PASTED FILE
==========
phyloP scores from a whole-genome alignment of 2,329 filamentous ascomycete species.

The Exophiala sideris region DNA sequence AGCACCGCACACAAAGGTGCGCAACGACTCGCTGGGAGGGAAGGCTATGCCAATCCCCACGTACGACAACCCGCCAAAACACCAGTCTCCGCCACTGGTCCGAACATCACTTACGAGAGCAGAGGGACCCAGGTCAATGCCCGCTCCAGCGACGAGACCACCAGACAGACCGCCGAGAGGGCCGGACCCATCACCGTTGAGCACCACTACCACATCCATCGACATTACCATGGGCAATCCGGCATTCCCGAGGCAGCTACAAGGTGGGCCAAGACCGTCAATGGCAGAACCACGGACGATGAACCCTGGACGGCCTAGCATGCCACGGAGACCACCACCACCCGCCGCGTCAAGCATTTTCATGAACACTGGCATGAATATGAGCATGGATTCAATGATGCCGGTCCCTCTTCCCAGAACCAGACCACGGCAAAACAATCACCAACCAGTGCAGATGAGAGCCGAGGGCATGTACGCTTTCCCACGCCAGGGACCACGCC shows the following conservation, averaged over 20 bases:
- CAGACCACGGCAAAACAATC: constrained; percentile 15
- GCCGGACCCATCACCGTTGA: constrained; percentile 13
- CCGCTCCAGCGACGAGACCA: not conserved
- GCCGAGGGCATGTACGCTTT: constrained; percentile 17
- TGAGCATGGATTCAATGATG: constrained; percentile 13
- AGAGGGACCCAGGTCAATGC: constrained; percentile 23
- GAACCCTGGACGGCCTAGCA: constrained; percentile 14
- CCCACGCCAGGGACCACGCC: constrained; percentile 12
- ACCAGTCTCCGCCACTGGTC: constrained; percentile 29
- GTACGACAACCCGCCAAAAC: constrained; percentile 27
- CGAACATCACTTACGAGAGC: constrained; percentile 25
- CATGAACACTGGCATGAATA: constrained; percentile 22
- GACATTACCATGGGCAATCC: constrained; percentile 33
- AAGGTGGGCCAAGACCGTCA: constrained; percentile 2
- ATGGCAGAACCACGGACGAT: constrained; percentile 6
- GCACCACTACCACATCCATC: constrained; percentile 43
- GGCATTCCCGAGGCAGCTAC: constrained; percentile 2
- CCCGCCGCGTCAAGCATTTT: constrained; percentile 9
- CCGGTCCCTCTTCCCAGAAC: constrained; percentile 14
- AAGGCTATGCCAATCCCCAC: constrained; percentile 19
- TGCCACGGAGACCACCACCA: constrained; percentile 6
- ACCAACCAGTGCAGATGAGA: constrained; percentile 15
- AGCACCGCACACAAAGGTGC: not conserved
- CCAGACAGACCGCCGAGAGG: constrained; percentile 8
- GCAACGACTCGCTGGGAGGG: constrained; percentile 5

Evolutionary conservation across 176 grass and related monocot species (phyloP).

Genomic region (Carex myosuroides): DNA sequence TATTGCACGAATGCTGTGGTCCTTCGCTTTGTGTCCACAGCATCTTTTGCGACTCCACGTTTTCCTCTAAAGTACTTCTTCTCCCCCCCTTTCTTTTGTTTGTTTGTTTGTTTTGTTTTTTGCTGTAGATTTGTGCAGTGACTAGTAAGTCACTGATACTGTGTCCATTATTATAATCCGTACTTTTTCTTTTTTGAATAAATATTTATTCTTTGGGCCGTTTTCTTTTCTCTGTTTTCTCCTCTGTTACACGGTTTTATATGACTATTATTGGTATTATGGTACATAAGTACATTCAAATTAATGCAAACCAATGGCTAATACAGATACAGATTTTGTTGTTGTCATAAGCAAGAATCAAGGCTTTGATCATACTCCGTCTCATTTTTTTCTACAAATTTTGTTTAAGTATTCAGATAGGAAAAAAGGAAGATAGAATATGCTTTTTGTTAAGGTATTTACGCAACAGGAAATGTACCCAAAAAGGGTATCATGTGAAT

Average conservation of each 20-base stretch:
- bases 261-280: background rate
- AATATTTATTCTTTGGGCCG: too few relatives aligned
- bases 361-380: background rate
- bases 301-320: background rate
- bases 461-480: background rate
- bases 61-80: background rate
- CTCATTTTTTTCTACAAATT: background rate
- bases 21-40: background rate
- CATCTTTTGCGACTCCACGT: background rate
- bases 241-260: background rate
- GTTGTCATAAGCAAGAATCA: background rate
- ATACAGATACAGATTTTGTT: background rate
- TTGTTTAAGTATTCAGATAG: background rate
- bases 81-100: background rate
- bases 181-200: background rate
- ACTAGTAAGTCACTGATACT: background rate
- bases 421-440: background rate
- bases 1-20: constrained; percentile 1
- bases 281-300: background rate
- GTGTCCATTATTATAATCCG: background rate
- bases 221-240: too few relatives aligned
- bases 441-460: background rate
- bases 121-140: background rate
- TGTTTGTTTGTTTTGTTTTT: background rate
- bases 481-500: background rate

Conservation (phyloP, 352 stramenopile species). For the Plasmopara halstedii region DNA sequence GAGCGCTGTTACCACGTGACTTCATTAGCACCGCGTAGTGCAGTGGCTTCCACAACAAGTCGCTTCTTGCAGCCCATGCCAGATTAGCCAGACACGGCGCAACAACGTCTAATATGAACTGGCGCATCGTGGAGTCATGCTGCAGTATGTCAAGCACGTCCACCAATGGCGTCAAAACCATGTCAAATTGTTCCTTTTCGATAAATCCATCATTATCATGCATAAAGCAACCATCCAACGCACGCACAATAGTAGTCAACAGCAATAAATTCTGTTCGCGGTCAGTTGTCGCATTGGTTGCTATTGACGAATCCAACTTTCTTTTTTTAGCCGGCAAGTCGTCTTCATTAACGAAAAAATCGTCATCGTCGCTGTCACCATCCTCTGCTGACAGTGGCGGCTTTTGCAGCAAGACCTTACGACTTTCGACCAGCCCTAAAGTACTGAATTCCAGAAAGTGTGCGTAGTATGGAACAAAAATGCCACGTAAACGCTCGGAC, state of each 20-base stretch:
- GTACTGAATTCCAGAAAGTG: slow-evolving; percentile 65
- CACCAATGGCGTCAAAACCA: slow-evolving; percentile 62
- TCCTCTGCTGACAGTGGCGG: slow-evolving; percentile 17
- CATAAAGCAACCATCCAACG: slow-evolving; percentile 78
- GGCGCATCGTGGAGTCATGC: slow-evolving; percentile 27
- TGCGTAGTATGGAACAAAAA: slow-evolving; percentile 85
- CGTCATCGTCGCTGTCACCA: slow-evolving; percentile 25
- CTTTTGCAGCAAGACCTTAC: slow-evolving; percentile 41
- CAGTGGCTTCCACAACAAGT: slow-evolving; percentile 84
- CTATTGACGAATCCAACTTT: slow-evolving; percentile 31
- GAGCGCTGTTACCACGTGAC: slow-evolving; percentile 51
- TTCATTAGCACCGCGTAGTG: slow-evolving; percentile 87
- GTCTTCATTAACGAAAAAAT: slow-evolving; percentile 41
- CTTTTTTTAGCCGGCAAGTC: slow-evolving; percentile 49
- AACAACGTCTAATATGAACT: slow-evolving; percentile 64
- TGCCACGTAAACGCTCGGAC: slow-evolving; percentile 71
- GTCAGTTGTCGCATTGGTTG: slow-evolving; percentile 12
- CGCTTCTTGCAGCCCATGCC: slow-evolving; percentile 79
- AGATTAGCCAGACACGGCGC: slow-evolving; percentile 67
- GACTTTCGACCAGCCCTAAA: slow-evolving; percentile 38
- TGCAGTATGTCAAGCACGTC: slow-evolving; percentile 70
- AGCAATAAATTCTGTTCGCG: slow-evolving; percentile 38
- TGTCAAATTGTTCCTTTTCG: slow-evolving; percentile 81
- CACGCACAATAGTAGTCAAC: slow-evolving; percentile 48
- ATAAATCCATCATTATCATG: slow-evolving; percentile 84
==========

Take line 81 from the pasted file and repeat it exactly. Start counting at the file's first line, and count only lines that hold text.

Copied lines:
- ATAAATCCATCATTATCATG: slow-evolving; percentile 84